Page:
The Best Christmas Pageant Ever by Barbara Robinson, 1972.
The Herdmans are the meanest, toughest kids in town. They lie, cheat, steal, and when the mood strikes them, set things on fire. Their father deserted the family, and their mother works all the time, so the six Herdman kids are pretty much left to their own devices, giving them plenty of opportunity to cause trouble. Certainly, no one ever made the Herdman kids go to Sunday school.
But, to everyone’s surprise, the Herdmans suddenly show up at Sunday school in time to get cast for the annual Christmas pageant. It wasn’t because the Herdmans suddenly found religion. They were mostly there because they heard that there would be snacks. Charlie told them so when they stole the dessert from his lunch at school. In reality, Charlie exaggerated the snacks just to get back at the Herdmans.
Although the Herdmans don’t get the cake Charlie mentioned and have little interest in Jesus, they begin to be fascinated by the description of the pageant and decide to stick around. The Herdmans love movies, and the idea of being in any kind of play strikes them as fun. Although the Christmas pageant basically goes the same way every year, typically using the same kids for the same parts, once the Herdmans make up their minds that they want the starring roles, they manage to push and bully their way right into the center of everything.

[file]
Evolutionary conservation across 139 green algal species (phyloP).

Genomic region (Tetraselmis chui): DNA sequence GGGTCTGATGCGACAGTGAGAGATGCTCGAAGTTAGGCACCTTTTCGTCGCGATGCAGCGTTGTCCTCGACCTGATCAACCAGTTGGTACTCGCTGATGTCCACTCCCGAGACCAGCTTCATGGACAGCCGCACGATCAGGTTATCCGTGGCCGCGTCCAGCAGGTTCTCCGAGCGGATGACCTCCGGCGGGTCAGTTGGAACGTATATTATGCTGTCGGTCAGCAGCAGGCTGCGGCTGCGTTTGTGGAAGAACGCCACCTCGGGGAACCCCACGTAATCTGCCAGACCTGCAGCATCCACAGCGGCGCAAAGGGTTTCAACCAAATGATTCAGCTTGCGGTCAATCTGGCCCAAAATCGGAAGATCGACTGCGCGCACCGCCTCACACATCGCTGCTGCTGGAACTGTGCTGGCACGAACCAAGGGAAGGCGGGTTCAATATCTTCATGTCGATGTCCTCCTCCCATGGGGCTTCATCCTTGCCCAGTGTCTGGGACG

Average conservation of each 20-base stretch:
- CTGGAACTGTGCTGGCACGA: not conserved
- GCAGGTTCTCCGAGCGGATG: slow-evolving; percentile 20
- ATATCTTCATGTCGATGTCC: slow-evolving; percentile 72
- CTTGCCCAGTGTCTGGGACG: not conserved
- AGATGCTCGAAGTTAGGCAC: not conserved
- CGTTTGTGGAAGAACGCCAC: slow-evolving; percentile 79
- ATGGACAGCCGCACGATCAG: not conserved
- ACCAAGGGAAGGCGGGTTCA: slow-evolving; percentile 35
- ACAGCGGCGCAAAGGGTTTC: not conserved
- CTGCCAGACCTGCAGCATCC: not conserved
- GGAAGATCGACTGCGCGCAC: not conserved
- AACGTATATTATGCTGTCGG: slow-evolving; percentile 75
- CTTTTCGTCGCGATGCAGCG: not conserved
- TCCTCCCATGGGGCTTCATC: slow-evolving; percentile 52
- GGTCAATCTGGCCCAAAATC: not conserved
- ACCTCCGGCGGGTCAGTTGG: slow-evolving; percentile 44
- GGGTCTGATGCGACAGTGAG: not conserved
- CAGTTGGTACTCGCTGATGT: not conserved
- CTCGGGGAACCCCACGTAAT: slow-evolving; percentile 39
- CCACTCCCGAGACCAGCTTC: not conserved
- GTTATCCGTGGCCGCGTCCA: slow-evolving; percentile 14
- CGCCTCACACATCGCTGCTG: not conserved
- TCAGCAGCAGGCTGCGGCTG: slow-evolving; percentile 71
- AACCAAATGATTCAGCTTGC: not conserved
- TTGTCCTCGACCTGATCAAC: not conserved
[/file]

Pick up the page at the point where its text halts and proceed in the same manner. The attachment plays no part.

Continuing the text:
All of the other kids in Sunday school already know the story of Christmas and how the pageant usually goes, and they’re usually bored with the whole thing, but this year, the Herdmans make the pageant so unpredictable that even the kids the Herdmans tend to pick on find it fascinating. The Herdmans are only hearing the story of Christmas for the first time as they assume their new roles of Mary, Joseph, the three wise men, and the angel. Because they aren’t as familiar with the story and the routine of the pageant, they end up adding their own little twists to their performance.
At first, the more conservative adults in the church are horrified at the prospect of what the wild Herdmans might do on Christmas itself, but the minister and the lady overseeing the pageant decide to give the Herdmans a chance. As the title says, it ends up being The Best Christmas Pageant Ever as the Herdmans unexpectedly bring out parts of the Christmas story that the other people who had taken the story for granted hadn’t really thought about much: the simple human reactions of a poor young couple who were strangers in a new town, the fear and expectation that accompany doing something great but unfamiliar and confusing, and the sense of wonder and surprise that are at the heart of the Christmas season.
Parts of the book are laugh-out-loud funny, and parts are actually touching. While the awful Herdman kids stumble their way through the Christmas pageant, changing things, is it possible that the play is also changing them?
This is the first book in a short series about the Herdmans.